At-will employment is a doctrine of American law that defines an employment relationship in which either party can break the relationship with no liability, provided there was no express contract for a definite term governing the employment relationship and that the employer does not belong to a collective bargain (i.e., has not recognized a union). Under this legal doctrine:
|“||any hiring is presumed to be "at will"; that is, the employer is free to discharge individuals "for good cause, or bad cause, or no cause at all," and the employee is equally free to quit, strike, or otherwise cease work.||”|
Several exceptions to the doctrine exist, especially if unlawful discrimination is involved regarding the termination of an employee.
As a means of downsizing, such as closing an unprofitable factory, a company may terminate employees en masse. However, there are legal limitations upon the employer's ability to terminate without reason.
The at-will rule has its genesis in a rule in Horace Gray Wood’s 1877 treatise on master-servant relations. Wood cited four U.S. cases as authority for his rule that when a hiring was indefinite, the burden of proof was on the servant to prove that an indefinite employment term was for one year. In Toussaint v. Blue Cross & Blue Shield of Michigan, the Court noted that "Wood’s rule was quickly cited as authority for another proposition."
Some courts saw the rule as requiring the employee to prove an express contract for a definite term in order to maintain an action based on termination of the employment. Thus was born the U.S. at-will employment rule, which allowed discharge for no reason. This rule was adopted by all U.S. states. It was not until 1959 that the first judicial exception to the at-will rule was created.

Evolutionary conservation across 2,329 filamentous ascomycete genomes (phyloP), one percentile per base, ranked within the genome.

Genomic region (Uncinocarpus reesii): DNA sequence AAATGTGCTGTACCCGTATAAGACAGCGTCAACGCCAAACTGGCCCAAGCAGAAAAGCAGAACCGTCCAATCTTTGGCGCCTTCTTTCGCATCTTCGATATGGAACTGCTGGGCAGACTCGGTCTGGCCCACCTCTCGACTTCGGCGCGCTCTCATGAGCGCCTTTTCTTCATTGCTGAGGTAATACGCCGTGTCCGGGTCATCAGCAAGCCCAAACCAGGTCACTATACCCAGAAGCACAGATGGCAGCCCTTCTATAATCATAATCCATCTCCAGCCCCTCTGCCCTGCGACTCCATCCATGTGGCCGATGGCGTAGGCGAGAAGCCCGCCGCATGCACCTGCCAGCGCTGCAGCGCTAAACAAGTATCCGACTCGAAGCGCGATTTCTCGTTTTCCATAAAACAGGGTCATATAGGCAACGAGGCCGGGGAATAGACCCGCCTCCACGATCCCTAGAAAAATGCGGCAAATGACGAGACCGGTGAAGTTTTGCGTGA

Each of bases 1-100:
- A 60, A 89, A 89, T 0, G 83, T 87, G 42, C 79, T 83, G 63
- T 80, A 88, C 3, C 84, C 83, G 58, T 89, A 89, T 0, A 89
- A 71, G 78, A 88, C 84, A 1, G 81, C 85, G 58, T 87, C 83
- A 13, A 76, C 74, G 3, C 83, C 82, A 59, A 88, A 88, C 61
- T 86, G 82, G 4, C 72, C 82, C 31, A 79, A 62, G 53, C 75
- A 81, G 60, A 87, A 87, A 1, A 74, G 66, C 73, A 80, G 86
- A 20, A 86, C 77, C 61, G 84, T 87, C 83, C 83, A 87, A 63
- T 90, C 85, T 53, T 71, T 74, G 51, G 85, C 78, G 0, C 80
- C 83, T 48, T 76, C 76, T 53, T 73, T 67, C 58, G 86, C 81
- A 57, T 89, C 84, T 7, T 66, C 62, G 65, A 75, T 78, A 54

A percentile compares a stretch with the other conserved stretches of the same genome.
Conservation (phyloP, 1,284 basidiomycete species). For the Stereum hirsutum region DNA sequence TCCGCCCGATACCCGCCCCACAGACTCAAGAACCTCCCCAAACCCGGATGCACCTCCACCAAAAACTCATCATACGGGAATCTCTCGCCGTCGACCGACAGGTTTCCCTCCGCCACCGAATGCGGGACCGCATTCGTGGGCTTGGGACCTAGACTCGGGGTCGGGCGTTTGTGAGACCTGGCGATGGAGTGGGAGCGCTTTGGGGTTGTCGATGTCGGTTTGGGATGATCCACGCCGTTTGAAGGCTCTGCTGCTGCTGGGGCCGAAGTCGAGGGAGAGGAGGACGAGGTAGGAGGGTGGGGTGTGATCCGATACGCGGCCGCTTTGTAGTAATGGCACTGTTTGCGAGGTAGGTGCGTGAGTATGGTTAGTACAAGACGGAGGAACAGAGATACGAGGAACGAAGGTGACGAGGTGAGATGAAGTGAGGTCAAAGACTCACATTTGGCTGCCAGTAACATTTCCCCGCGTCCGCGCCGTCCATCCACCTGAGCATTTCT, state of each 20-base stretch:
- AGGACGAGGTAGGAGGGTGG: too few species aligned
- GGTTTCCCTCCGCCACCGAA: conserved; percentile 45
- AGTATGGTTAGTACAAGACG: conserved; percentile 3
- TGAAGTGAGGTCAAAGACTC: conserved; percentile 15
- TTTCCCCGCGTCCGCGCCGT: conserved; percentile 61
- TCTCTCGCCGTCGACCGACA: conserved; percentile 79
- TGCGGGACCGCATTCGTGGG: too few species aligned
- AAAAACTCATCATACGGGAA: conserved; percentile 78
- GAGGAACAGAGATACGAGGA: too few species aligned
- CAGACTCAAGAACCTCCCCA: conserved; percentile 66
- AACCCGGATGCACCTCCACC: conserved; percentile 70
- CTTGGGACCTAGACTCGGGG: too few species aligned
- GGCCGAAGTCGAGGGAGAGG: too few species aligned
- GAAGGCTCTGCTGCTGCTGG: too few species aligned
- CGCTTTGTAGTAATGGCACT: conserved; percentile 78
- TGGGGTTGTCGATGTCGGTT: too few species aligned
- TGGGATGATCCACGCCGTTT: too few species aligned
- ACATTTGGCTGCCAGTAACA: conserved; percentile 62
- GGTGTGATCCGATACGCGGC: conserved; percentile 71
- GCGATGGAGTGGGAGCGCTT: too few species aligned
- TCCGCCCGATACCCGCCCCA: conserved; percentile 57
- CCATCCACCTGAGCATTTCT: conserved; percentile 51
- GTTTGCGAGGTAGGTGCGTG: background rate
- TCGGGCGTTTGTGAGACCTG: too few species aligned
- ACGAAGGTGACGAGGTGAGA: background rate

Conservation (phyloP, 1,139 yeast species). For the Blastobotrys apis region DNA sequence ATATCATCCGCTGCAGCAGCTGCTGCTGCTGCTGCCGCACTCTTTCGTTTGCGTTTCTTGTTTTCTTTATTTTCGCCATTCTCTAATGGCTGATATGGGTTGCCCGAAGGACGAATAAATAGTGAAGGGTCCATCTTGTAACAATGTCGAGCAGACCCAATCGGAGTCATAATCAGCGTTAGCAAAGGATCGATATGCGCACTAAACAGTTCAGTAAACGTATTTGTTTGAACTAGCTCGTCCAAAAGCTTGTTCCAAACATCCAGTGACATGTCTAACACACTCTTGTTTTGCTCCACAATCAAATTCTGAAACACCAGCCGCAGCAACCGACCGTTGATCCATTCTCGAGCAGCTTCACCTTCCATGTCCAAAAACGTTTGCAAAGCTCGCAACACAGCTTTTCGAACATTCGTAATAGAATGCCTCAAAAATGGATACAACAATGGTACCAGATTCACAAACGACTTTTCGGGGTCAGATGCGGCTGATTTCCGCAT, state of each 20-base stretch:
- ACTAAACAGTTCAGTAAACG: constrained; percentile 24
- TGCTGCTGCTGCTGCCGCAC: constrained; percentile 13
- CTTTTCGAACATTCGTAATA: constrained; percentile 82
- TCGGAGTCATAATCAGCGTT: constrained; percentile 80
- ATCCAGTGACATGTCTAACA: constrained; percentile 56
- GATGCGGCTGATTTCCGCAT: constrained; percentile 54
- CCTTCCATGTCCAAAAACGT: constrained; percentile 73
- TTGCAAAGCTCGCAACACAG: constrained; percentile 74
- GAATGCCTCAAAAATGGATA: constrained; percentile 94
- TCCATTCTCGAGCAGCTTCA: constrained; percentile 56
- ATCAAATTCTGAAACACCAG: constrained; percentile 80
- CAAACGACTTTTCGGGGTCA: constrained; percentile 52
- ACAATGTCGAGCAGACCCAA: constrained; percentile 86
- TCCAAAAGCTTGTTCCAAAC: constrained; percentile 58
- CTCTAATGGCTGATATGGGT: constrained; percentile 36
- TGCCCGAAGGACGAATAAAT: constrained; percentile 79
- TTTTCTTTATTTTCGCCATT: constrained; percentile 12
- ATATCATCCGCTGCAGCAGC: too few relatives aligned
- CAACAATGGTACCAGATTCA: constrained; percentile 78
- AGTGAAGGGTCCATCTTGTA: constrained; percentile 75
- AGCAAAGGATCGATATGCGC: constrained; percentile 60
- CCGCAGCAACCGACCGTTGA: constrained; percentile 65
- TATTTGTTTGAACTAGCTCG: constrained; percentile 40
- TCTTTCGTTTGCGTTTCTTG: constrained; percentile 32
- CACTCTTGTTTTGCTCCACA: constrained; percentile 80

Since then, several common law and statutory exceptions to at-will employment have been created. Common-law protects one's job if an employee disobeys an employer on the grounds that the employer ordered him or her to do something illegal or immoral. However, in the majority of cases, the burden of proof remains upon the discharged employee. No U.S. state but Montana has chosen to statutorily modify the employment at-will rule. In 1987, the Montana legislature passed the Wrongful Discharge from Employment Act (WDEA). The Montana Act is unique in that, although it purports to preserve the at-will concept in employment law, it also expressly enumerates the legal bases for a wrongful discharge action. Under the WDEA, a discharge is wrongful only if: "it was in retaliation for the employee's refusal to violate public policy or for reporting a violation of public policy; the discharge was not for good cause and the employee had completed the employer's probationary period of employment; or the employer violated the express provisions of its own written personnel policy."
The 7 states which do not have the exception are: